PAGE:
While being a prude has nothing to do with being a homophobe — Miss Manners and the rapper Eminem both come to mind as each possessing one quality but not the other — liberal culture is more concerned with punishing the uncool than it is with punishing the ethically bankrupt. This is why Eminem gets to skate and Tea Party goers don’t. (Eminem is even allowed to engage in jokes that celebrate the homophobic component of his persona, as he did with Sasha Baron Cohen.) However, here it’s liberals who are proclaiming sexual assault to be sex and, more than that, something that gays do on a regular basis, as if this theory is doing homosexual men any favors. The alleged homophobia of “teabaggers” was used to justify using the term to mock them.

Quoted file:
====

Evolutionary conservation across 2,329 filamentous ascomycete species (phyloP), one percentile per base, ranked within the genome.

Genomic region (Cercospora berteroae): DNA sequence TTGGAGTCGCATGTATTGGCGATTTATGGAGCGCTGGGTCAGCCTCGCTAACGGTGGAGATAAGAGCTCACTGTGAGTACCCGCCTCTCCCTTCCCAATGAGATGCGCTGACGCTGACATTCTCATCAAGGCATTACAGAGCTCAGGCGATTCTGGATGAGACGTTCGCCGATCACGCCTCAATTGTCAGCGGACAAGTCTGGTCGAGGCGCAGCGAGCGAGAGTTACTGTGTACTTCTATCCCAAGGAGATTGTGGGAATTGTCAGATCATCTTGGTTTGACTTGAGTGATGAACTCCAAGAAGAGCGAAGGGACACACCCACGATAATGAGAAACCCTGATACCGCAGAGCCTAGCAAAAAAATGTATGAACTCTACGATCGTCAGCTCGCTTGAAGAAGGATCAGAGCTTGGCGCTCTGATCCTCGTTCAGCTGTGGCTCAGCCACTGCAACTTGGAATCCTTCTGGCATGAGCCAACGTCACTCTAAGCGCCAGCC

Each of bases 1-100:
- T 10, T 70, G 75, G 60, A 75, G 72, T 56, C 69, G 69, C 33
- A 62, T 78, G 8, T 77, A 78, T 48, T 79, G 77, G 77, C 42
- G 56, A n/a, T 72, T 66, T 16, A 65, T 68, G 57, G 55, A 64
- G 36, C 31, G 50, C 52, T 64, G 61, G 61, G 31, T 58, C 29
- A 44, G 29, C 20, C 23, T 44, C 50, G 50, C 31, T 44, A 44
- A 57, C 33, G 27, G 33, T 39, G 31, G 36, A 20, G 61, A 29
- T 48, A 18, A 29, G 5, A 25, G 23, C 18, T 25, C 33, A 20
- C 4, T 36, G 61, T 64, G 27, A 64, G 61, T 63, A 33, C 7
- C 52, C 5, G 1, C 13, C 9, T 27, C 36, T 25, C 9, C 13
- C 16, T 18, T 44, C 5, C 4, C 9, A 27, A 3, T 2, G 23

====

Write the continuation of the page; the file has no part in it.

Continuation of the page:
Daily Kos, a Democratic stronghold on the internet,had a topic that invited its users to post their “favorite teabagging pics” from Tea Parties. While many of the images taken of actual protestors were truly vile, people holding placards comparing Obama to Hitler and tax payers to Jews in ovens, the headline itself bore a picture of a “Kossack” who attended the event just to heckle. One Brendan Skwire is shown with a banner that read, “Down with Sodomy! Up with Tea Bagging!”Links were given to additional pictures of him licking a pair of dangling tea bags.